By now you have probably heard the sad story of the 87-year-old woman who died while a bystander refused to perform CPR on her. And no, the bystander wasn't her ex-husband.
Actually, the bystander was reported to be a nurse at an independent living facility for seniors. Although the nurse called 911 she refused to render any direct aid to the woman in distress because it was against the policy of her employer. This was despite the fact that the 911 operator pleaded with the nurse to perform CPR, warned her that the woman would probably die if she didn't intervene and offered to coach her through the CPR process.
I think the policy of the facility and the nurse's unwillingness to run afoul of her employer is a tragic example of a larger problem. Whether it be texting or talking on a cell phone while driving or refusing to stop for a pedestrian who is in the crosswalk, people are unwilling to inconvenience themselves for the safety of others. I guess it's too much bother to delay firing off that email response until after one is through speeding down the road or it's too inconvenient to arrive a minute later than you otherwise would have because you stopped to let someone cross the street. Never mind the fact that these drivers are jeopardizing the safety of everyone around them. They can't be bothered with obeying the law. In other words, it's not convenient.
Sure, it's a major inconvenience to have to look for a new job if you get fired from the one you have for failure to follow the employer's policy but wouldn't you gladly suffer that inconvenience in exchange for saving someone's life? Besides, if you did get fired because you broke the rules in order to try to save someone's life I suspect you might get plenty of other job offers. Maybe even some of them for a better job.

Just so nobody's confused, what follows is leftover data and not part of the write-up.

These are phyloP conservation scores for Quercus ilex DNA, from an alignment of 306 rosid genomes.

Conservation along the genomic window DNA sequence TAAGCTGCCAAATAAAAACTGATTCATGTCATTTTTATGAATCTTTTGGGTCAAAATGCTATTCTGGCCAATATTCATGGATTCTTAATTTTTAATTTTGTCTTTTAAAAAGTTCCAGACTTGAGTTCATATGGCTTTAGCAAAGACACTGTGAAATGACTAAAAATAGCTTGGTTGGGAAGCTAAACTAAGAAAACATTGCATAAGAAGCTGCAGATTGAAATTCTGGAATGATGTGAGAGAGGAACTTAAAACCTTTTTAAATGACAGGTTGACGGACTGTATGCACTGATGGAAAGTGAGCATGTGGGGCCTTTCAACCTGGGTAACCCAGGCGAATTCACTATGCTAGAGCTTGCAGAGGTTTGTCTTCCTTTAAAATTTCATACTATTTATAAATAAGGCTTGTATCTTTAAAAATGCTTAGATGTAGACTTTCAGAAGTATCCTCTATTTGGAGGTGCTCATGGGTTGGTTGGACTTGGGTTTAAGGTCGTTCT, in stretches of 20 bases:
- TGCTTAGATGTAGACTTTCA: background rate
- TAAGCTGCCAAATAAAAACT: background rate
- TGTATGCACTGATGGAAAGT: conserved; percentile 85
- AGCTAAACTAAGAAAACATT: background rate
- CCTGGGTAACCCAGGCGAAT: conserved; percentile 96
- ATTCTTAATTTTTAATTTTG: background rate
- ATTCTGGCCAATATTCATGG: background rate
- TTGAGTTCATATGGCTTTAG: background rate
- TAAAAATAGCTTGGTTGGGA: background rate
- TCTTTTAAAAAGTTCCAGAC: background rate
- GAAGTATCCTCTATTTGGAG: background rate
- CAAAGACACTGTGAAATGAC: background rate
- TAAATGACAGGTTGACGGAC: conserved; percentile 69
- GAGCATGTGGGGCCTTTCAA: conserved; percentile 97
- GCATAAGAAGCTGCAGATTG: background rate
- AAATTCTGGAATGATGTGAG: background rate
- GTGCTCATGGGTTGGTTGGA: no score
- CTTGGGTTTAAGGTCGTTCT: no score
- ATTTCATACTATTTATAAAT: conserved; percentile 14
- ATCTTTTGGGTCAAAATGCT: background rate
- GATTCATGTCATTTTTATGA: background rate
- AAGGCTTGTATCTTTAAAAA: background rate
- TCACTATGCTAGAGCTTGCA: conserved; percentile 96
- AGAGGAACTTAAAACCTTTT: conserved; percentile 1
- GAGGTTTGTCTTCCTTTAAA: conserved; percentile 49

Knowing the law and how the legal system works, there will probably be no further repercussions for the nurse and her employer. It is true, there is no legal obligation on the part of a stranger to come to the rescue of someone who is in distress. And if indeed the facility in question was nothing more than an apartment building that happened to house seniors, then an employee of the landlord probably owes no legal duty to render first aid or assistance to a resident. And even if you got over that hurdle there is still the problem of causation as no one can say for sure whether intervention on the part of the nurse would have saved the woman's life. And lastly there is the problem of damages (assuming the heirs of the woman sued for wrongful death) because in the cold, hard calculus of how the law compensates for the loss of a life the life expectancy of an 87-year-old is not that long and her future earning capacity is probably nil.
So sadly, this callous act of unquestioning obedience to the rules and not wanting to suffer any personal inconvenience will go unredressed and unpunished and the culture of "me, myself and I first" will have triumphed over "let's look out for one another."
I can only hope that should I ever suffer a heart attack while crossing the street the people passing by won't be too busy texting to put down their cell phones and render assistance or choose to drive around my prostrate body in order not to be late to wherever it is they may be going.